Celebrating 18 Years on the Web
TODAY IN SCIENCE HISTORY ®
Find science on or your birthday

Today in Science History - Quickie Quiz
Who said: “We are here to celebrate the completion of the first survey of the entire human genome. Without a doubt, this is the most important, most wondrous map ever produced by human kind.”
more quiz questions >>
Home > Category Index for Science Quotations > Category Index N > Category: Needle

Needle Quotes (5 quotes)

I feel like a white granular mass of amorphous crystals—my formula appears to be isomeric with Spasmotoxin. My aurochloride precipitates into beautiful prismatic needles. My Platinochloride develops octohedron crystals,—with fine blue florescence. My physiological action is not indifferent. One millionth of a grain injected under the skin of a frog produced instantaneous death accompanied by an orange blossom odor. The heart stopped in systole. A base—L3H9NG4—offers analogous reaction to phosmotinigstic acid.
In letter to George M. Gould (1889), collected in Elizabeth Bisland The Writings of Lafcadio Hearn (1922), Vol. 14, 89.
Science quotes on:  |  Acid (18)  |  Amorphous (3)  |  Base (43)  |  Blossom (9)  |  Blue (30)  |  Crystal (47)  |  Death (270)  |  Fluorescence (2)  |  Formula (51)  |  Frog (30)  |  Grain (24)  |  Granule (3)  |  Heart (110)  |  Injection (7)  |  Isomer (5)  |  Odor (7)  |  Orange (6)  |  Physiology (66)  |  Prismatic (2)  |  Reaction (59)  |  White (38)

I have been much amused at ye singular φενόμενα [phenomena] resulting from bringing of a needle into contact with a piece of amber or resin fricated on silke clothe. Ye flame putteth me in mind of sheet lightning on a small—how very small—scale.
Letter to Dr. Law (15 Dec 1716) as quoted in Norman Lockyer, (ed.), Nature (25 May 1881), 24, 39. The source refers to it as an unpublished letter. Newton's comment relating the spark of static electricity with lightning long predates the work of Benjamin Franklin.
Science quotes on:  |  Amber (3)  |  Amused (2)  |  Cloth (4)  |  Contact (24)  |  Electricity (121)  |  Flame (23)  |  Lightning (28)  |  Phenomenon (218)  |  Resin (2)  |  Silk (5)  |  Spark (18)

If he [Thomas Edison] had a needle to find in a haystack, he would not stop to reason where it was most likely to be, but would proceed at once with the feverish diligence of a bee, to examine straw after straw until he found the object of his search. … [J]ust a little theory and calculation would have saved him ninety percent of his labor.
As quoted in 'Tesla Says Edison Was an Empiricist', The New York Times (19 Oct 1931), 25. In 1884, Tesla had moved to America to assist Edison in the designing of motors and generators.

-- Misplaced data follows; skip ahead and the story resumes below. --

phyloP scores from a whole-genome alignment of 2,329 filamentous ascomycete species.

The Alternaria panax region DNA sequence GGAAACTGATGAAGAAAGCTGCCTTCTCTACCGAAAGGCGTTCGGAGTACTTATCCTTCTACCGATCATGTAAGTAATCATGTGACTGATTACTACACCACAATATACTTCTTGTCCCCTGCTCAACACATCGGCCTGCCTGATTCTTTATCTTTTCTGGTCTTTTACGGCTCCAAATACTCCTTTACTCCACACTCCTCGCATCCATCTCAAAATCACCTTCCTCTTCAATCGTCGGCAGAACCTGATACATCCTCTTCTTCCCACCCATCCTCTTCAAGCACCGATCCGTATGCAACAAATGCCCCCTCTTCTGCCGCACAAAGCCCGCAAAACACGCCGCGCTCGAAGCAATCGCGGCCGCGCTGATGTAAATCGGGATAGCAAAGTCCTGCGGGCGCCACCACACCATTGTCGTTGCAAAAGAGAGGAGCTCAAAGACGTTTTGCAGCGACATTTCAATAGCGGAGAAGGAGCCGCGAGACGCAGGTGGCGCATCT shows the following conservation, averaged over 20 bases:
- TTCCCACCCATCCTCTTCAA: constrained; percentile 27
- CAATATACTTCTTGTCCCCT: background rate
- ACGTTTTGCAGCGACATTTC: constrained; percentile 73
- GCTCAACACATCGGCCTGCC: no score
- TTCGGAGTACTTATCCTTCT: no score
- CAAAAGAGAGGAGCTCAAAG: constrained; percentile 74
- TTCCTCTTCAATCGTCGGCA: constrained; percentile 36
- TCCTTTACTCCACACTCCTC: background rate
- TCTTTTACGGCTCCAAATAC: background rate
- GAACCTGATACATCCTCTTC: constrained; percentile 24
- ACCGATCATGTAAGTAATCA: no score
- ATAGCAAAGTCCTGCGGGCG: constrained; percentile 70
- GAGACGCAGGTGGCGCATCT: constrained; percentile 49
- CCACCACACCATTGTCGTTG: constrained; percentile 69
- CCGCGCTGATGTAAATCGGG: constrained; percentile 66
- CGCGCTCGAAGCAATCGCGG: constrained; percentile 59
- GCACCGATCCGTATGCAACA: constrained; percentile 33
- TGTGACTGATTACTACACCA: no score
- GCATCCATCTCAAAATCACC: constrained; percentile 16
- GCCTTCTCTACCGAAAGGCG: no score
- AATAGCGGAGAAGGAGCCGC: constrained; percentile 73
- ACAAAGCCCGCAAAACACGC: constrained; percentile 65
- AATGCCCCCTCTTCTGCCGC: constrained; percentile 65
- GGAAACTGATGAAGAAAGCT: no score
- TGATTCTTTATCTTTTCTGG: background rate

Science quotes on:  |  Bee (21)  |  Calculation (67)  |  Diligence (14)  |  Thomas Edison (74)  |  Examine (24)  |  Feverish (2)  |  Labor (53)  |  Proceed (25)  |  Reason (330)  |  Saving (19)  |  Search (85)  |  Straw (5)  |  Theory (582)

In that memorable year, 1822: Oersted, a Danish physicist, held in his hands a piece of copper wire, joined by its extremities to the two poles of a Volta pile. On his table was a magnetized needle on its pivot, and he suddenly saw (by chance you will say, but chance only favours the mind which is prepared) the needle move and take up a position quite different from the one assigned to it by terrestrial magnetism. A wire carrying an electric current deviates a magnetized needle from its position. That, gentlemen, was the birth of the modern telegraph.
Le hasard favorise l’esprit preparé
Inaugural Address as newly appointed Professor and Dean (Sep 1854) at the opening of the new Faculté des Sciences at Lille (7 Dec 1854). In René Vallery-Radot, The Life of Pasteur, translated by Mrs. R. L. Devonshire (1919), 76.
Science quotes on:  |  Battery (7)  |  Birth (81)  |  Chance (122)  |  Compass (19)  |  Current (43)  |  Discovery (591)  |  Electricity (121)  |  Electromagnetism (17)  |  Magnet (8)  |  Movement (65)  |  Hans Christian Oersted (3)  |  Telegraph (31)  |  Wire (18)

No video, no photographs, no verbal descriptions, no lectures can provide the enchantment that a few minutes out-of-doors can: watch a spider construct a web; observe a caterpillar systematically ravaging the edge of a leaf; close your eyes, cup your hands behind your ears, and listen to aspen leaves rustle or a stream muse about its pools and eddies. Nothing can replace plucking a cluster of pine needles and rolling them in your fingers to feel how they’re put together, or discovering that “sedges have edges and grasses are round,” The firsthand, right-and-left-brain experience of being in the out-of-doors involves all the senses including some we’ve forgotten about, like smelling water a mile away. No teacher, no student, can help but sense and absorb the larger ecological rhythms at work here, and the intertwining of intricate, varied and complex strands that characterize a rich, healthy natural world.